JAKARTA, 25 June 1999 -- Nobel peace laureate and exiled East Timor leader Jose Ramos-Horta is due to arrive in Indonesia tonight amid disappointment among East Timorese over a United Nations (UN) decision to delay a referendum in the province for two weeks.
Sonny Inbaraj, an assistant to Ramos-Horta, told The Nation yesterday by telephone that Ramos-Horta was due to leave New York last night, adding this visit will mark the first time the exiled leader has been in Jakarta since June 1974.
Ramos-Horta represented the Fretilin resistance group in 1974 at a meeting with the then Indonesian Foreign Minister Adam Malik. During the meeting Malik assured Horta that ''the independence of every country is the right of every nation, with no exception for the people of East Timor''.
But Indonesia invaded East Timor in December 1975 and has occupied the former Portuguese colony since 1976. The UN, however, does not recognise Indonesia's rule over East Timor and has managed to persuade the sprawling nation to let the international body conduct a ballot on Aug 8 in which the people of East Timor will vote either for greater autonomy from Jakarta or complete independence.
Inbaraj said Indonesian Foreign Minister Ali Alatas was very likely to allow Ramos-Horta to travel to East Timor from Jakarta for a day visit, to take a look at the UN office in the province's capital of Dili, and then back to Jakarta.
''There are security concerns. The most important thing, however, is that he makes it to East Timor,'' said Inbaraj, referring to various death threats made against Ramos-Horta by pro-Indonesian militia organisations.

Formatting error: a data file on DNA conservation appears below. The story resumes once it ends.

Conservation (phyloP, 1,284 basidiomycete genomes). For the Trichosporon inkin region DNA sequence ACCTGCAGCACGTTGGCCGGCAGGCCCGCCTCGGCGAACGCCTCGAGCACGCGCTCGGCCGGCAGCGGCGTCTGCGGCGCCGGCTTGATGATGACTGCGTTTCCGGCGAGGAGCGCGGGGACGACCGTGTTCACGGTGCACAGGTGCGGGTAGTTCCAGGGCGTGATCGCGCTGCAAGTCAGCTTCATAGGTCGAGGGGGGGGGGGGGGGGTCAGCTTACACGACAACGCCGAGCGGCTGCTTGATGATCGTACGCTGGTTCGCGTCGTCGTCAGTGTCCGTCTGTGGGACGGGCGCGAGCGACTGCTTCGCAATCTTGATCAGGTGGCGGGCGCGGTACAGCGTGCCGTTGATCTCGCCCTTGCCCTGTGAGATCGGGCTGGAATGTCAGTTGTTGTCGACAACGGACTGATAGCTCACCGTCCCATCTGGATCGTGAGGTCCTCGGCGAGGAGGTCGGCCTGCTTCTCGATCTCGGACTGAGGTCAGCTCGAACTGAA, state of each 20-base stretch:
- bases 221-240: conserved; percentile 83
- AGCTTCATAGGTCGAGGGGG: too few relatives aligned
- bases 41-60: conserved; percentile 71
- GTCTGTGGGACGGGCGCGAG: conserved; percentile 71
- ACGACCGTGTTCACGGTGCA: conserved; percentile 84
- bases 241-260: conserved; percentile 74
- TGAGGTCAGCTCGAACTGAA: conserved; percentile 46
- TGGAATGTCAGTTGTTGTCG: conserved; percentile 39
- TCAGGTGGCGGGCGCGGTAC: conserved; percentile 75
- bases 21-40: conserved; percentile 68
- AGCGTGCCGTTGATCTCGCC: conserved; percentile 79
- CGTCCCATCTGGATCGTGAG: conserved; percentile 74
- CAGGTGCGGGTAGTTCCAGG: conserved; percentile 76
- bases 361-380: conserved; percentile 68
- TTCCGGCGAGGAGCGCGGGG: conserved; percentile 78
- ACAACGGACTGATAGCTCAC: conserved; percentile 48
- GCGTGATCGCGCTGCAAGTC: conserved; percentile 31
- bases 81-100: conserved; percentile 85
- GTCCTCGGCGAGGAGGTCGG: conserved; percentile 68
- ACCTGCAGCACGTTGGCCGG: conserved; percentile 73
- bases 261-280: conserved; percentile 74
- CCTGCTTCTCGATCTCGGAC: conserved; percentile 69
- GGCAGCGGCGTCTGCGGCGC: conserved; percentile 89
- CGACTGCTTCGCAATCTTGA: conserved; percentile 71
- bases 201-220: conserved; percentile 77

Alatas said on Monday that the Indonesian government would consider granting Ramos-Horta an entry visa under ''certain circumstances'', such as his attendance at the Dare II reconciliation talks.
''I never said we wouldn't grant Ramos-Horta an entry visa for the territory. The only thing I reacted against was his statement that he would go to East Timor directly from Darwin (Australia), with or without our authorisation. That's something I'll not allow. Who does he think he is?'' Alatas said.
Leading East Timorese residents abroad have been participating in the reconciliation talks, which began on Tuesday and will continue until Wednesday, in Jakarta. The reconciliation talks have become popularly known as the Dare talks after an East Timor town where the initiative was taken.
The talks are being organised by East Timor's two Catholic bishops, Carlos Ximenes Belo and Basilio de Nascimento. In the first phase, held from Tuesday until yesterday, 20 representatives of pro- and anti-independence factions resident in East Timor and Indonesia participated.
The second round of meetings will take place from Sunday until Tuesday, with participation widened to include the East Timorese diaspora. Ramos-Horta and other leaders including Joao Carrascalao and Mari Alkatiri are among the exiled East Timorese invited to the talks.
UN Secretary-General Kofi Annan decided on Wednesday that the UN- sponsored vote will be delayed from Aug 8 to Aug 28, citing security and logistical problems in East Timor.
The UN ballot in East Timor, projected to cost US$50 million, will involve some 600 personnel, including almost 280 unarmed police. The first contingent of police advisers arrived in the troubled territory on Tuesday from the nearby northern Australian city of Darwin.